Back in November, Peloton—then a newly public company—aired a commercial featuring a woman who came to be known as “Peloton wife.” In the 30-second spot, she receives a surprise Peloton bike from a man we presume to be her Peloton husband, then a year later surprises him turn with a video documenting her journey from nervous newbie to forever changed rider. Viewers did not like this ad. At best it was awkward, at worst it was dystopian and sexist. Peloton’s stock dipped 15% as detractors on social media roasted the company. Peloton didn’t exactly apologize, but told CNBC “we’re disappointed in how some have misinterpreted this commercial.”
A few months later Covid-19 put the world on lockdown, and suddenly a Peloton didn’t seem like such a bad gift after all. When Peloton reported earnings May 6 for the quarter ended on March 31, financial chief Jill Woodward said the company couldn’t make bikes as fast as people were buying them, and that orders continue to be backlogged in every region.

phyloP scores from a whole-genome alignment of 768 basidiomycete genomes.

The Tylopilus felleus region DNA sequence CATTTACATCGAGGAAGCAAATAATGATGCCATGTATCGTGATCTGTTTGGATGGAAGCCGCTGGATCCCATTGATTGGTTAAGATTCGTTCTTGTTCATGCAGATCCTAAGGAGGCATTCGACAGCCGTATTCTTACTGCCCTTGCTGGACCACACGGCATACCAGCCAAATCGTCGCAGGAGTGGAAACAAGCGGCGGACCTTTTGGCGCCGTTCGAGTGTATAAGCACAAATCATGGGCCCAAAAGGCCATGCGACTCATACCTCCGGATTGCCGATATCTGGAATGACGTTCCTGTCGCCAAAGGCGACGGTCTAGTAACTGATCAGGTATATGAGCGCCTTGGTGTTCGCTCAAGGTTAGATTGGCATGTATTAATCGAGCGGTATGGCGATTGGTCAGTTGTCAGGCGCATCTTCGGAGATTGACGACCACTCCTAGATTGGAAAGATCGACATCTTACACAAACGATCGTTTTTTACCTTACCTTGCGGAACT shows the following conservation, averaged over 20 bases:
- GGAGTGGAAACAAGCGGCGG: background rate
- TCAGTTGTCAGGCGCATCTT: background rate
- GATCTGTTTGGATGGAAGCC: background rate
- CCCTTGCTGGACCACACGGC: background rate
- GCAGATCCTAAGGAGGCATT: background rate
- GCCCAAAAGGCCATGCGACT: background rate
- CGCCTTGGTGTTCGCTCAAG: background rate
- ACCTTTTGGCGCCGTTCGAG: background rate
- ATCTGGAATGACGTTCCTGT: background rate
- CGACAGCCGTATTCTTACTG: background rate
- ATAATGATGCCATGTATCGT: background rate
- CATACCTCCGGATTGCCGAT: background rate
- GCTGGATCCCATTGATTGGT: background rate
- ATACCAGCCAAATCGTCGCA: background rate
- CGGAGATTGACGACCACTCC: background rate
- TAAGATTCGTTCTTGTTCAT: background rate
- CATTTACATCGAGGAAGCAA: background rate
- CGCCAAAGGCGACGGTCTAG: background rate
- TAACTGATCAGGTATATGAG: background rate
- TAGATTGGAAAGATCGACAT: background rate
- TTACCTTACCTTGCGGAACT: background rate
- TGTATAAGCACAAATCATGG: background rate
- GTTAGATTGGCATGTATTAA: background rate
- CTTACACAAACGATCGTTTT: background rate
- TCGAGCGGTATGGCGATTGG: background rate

Had you bought stock on December 5, for $31.31 a share, it would be worth about $43 a share today, making Peloton one of the top-performing stocks of the pandemic.
Only 10 US-listed stocks have performed better than Peloton’s, which is up 51% so far in 2020. Dominant amongst those are healthcare and tech companies such as Moderna, which began testing a coronavirus vaccine in March, and Zoom, the video-chatting platform that has taken over the work and social lives of many in quarantine. And when it comes to non-essential consumer goods, only the online home furnishings company Wayfair and electric carmaker Tesla—which recently proved that it can grow profitably, even amidst a pandemic—are beating Peloton.
Perhaps the Peloton wife—or she who invested—gets the last laugh.